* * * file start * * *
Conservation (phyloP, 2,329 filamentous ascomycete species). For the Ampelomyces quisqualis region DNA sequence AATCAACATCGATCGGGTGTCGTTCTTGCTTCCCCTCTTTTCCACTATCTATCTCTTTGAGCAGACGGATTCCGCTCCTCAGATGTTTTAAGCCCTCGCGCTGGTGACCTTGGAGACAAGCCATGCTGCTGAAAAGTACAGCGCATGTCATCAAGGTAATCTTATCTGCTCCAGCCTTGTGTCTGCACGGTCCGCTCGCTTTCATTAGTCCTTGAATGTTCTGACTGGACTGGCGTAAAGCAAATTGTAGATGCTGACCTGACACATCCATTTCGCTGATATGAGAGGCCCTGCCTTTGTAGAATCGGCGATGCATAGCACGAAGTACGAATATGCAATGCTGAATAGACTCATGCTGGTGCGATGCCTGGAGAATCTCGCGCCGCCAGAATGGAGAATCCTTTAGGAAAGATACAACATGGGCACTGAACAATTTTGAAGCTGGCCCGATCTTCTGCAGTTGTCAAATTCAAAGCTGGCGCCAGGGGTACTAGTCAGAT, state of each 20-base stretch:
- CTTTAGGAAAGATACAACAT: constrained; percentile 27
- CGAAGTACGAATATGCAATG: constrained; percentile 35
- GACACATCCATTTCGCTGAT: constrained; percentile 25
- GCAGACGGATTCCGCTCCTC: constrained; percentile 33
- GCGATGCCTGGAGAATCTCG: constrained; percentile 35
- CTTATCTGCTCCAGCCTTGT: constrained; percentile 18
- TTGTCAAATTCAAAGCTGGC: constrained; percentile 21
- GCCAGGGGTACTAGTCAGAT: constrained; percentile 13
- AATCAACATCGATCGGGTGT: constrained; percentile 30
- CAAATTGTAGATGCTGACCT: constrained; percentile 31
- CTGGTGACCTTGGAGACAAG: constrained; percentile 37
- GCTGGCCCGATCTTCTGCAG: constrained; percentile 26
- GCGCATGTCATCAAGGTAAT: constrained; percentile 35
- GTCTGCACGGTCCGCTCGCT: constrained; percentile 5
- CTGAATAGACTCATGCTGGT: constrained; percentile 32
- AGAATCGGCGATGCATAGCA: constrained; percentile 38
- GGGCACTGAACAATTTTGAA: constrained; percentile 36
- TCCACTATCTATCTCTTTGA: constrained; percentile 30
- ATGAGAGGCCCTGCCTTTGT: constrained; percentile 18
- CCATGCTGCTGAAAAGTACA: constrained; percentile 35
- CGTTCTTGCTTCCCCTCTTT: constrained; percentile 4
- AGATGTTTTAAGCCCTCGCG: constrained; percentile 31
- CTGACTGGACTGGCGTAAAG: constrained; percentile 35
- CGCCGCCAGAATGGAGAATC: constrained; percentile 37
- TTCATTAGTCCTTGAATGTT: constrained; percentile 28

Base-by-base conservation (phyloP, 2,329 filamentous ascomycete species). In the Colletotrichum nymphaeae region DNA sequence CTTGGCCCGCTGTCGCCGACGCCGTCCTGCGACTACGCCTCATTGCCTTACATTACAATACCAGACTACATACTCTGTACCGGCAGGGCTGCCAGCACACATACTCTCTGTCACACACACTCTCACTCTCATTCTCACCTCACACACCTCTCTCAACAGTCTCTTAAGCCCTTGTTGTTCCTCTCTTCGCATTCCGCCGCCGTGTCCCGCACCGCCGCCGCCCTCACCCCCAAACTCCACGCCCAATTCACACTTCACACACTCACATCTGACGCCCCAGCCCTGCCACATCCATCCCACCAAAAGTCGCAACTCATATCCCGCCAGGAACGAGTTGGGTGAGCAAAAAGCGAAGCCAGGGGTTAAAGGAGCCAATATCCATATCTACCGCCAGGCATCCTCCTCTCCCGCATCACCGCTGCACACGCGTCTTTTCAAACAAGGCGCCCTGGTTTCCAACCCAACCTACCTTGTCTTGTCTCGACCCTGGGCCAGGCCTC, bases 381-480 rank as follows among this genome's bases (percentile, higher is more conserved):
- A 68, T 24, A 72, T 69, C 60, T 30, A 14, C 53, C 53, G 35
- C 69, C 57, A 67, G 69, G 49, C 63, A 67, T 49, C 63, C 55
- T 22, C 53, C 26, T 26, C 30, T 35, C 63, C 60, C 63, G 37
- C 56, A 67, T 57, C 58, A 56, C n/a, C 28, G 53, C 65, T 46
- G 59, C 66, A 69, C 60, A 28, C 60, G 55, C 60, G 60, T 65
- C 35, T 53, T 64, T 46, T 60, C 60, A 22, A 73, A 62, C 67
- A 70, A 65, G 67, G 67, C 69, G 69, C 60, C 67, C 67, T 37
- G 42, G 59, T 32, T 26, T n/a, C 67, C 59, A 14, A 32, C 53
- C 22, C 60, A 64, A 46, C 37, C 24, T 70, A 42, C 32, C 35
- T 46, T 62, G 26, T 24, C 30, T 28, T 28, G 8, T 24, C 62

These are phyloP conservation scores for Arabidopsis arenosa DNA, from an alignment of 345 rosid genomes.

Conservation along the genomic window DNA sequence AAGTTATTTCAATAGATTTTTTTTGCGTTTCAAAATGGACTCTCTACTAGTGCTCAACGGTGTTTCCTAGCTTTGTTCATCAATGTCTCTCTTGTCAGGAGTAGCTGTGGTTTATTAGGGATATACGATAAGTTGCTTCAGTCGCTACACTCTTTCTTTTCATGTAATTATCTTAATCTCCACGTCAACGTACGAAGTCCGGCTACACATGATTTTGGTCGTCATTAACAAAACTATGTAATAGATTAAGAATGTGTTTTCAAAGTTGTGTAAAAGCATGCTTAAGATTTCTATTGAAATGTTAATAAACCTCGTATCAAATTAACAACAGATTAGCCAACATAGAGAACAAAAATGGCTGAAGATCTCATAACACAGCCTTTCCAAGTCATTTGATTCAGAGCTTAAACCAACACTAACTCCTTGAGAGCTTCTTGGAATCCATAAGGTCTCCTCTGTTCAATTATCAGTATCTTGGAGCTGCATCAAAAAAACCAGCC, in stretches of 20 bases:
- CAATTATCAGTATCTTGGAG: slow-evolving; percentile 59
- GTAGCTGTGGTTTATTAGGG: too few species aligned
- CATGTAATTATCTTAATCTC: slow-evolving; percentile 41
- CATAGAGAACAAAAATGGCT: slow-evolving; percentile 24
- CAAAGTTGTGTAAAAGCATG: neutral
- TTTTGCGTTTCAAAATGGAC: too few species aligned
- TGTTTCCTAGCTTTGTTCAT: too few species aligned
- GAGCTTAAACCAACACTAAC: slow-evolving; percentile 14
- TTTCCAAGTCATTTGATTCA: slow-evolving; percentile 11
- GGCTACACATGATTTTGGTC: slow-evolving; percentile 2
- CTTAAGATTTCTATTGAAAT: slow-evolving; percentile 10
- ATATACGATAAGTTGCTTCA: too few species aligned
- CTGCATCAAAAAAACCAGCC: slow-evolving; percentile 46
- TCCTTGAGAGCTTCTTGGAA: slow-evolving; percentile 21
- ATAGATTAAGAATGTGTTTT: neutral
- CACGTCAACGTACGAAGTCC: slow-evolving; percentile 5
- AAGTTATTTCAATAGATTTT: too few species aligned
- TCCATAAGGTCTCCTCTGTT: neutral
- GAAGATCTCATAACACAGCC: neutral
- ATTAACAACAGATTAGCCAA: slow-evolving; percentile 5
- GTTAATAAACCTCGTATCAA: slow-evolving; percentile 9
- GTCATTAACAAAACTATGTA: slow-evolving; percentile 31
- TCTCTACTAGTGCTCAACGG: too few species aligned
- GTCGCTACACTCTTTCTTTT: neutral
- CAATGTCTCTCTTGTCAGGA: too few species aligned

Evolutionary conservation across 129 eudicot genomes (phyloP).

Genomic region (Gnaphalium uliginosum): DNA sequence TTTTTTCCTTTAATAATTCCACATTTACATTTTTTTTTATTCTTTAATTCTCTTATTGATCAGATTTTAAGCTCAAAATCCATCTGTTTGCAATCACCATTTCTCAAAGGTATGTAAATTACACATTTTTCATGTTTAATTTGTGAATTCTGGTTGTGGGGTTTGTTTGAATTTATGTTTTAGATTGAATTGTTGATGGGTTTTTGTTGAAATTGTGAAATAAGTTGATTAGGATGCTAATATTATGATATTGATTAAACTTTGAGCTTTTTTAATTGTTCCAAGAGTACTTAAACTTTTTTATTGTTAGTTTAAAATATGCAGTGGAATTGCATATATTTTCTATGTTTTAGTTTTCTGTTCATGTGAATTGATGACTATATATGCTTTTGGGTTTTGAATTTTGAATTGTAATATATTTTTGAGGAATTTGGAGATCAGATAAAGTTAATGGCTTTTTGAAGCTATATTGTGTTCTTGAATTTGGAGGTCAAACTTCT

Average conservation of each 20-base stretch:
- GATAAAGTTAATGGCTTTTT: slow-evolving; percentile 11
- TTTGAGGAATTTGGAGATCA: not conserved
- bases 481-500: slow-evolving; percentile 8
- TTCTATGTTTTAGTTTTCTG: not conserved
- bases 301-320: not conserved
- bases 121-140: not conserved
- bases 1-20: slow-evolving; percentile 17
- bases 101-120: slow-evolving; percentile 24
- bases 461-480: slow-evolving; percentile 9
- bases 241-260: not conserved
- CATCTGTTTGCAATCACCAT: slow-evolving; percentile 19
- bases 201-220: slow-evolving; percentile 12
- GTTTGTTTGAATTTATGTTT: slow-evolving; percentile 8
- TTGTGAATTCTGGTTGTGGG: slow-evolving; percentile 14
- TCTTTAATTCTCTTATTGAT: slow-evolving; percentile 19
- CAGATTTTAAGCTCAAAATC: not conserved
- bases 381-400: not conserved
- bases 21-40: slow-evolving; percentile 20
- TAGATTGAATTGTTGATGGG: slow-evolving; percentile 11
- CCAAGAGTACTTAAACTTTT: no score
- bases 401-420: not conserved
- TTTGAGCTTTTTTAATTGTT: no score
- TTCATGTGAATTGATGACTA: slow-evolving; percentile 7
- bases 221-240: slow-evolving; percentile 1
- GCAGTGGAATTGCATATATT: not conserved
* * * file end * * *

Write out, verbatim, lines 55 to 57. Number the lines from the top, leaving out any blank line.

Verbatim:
- CACGTCAACGTACGAAGTCC: slow-evolving; percentile 5
- AAGTTATTTCAATAGATTTT: too few species aligned
- TCCATAAGGTCTCCTCTGTT: neutral